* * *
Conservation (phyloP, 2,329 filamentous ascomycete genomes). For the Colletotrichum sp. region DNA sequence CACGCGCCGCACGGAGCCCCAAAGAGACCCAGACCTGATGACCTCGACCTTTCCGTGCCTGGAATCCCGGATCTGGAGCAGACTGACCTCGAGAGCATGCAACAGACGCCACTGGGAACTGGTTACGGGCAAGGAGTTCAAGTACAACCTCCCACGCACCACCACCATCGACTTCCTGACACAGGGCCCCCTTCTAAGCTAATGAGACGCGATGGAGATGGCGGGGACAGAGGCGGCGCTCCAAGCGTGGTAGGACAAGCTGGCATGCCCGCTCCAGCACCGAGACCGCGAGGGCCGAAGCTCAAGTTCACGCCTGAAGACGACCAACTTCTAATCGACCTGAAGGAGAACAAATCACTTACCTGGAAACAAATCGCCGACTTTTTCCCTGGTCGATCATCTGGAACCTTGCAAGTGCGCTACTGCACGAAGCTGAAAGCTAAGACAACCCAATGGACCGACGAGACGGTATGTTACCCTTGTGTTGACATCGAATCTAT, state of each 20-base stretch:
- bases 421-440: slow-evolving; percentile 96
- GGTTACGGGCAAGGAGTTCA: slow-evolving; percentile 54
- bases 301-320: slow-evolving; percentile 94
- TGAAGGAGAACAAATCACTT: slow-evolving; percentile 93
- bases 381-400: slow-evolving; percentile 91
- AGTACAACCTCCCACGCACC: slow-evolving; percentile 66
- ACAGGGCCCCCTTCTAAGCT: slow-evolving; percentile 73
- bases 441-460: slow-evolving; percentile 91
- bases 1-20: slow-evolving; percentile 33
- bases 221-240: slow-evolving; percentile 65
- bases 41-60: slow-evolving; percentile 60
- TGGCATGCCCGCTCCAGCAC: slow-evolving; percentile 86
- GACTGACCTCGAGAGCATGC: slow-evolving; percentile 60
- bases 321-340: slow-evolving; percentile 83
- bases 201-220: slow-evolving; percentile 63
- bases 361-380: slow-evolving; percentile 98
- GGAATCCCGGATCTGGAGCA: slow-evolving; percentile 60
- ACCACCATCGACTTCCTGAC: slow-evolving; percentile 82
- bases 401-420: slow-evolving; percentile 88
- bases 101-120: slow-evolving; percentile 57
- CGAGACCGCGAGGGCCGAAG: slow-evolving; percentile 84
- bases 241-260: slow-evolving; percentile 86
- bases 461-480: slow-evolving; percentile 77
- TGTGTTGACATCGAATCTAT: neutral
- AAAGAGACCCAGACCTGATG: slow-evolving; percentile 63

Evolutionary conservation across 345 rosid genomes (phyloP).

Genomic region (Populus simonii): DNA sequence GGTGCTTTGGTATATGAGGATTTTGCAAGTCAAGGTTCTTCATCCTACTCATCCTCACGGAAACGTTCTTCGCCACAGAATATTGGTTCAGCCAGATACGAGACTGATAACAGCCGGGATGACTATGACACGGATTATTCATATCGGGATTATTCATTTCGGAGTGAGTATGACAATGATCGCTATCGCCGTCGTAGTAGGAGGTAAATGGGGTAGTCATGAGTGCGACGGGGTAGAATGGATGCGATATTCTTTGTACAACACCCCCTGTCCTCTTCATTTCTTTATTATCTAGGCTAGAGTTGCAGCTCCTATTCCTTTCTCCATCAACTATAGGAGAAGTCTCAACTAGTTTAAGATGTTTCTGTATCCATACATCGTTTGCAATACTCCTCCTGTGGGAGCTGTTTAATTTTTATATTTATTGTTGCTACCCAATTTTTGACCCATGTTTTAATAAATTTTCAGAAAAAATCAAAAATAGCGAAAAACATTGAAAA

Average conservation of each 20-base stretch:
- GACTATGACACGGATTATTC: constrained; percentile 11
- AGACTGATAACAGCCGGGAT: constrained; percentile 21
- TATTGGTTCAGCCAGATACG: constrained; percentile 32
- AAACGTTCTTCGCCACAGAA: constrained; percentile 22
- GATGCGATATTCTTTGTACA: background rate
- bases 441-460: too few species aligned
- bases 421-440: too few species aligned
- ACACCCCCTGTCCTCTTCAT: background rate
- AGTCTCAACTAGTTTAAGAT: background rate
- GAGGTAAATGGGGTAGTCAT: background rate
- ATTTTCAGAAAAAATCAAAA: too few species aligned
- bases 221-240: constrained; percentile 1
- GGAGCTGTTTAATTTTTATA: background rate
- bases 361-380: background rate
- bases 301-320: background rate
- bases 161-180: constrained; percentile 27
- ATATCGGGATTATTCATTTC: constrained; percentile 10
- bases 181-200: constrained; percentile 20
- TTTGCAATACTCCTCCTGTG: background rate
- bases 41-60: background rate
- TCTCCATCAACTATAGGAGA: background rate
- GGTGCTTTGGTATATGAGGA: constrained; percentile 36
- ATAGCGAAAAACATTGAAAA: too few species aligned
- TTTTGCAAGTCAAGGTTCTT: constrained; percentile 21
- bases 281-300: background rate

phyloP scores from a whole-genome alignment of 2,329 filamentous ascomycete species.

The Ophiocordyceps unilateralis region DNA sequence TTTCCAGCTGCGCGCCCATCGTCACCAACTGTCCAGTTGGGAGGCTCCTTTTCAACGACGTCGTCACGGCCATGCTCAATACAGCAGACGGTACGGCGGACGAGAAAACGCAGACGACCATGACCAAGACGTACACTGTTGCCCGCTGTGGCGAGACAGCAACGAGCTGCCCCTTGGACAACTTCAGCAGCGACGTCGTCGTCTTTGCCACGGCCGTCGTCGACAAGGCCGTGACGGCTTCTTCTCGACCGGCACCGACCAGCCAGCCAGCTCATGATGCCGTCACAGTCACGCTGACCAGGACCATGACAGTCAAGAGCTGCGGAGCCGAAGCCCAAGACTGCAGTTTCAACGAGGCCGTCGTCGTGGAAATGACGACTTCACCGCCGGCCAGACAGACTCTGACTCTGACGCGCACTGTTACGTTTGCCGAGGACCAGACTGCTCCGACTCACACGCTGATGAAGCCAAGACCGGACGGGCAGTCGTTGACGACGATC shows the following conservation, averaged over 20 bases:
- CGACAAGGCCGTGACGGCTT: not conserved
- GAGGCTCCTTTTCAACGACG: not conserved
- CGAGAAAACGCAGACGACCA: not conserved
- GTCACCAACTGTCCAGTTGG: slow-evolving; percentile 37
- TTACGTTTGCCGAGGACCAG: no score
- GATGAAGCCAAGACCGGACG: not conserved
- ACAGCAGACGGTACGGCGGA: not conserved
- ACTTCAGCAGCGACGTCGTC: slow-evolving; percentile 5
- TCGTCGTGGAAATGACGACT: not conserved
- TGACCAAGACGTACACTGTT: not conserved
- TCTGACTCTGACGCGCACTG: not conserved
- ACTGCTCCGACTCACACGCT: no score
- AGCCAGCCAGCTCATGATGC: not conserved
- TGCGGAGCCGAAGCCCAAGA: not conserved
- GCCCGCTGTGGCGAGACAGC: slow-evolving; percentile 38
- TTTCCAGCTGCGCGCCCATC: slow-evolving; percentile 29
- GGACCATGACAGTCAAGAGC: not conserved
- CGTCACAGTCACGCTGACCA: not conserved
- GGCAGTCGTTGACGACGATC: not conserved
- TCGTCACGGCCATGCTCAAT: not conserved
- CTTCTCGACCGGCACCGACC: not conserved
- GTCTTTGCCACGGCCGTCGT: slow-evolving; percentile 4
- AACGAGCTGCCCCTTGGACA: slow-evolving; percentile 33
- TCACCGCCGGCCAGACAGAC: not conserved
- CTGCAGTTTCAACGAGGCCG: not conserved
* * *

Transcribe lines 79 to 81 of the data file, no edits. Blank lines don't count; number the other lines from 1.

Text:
- AACGAGCTGCCCCTTGGACA: slow-evolving; percentile 33
- TCACCGCCGGCCAGACAGAC: not conserved
- CTGCAGTTTCAACGAGGCCG: not conserved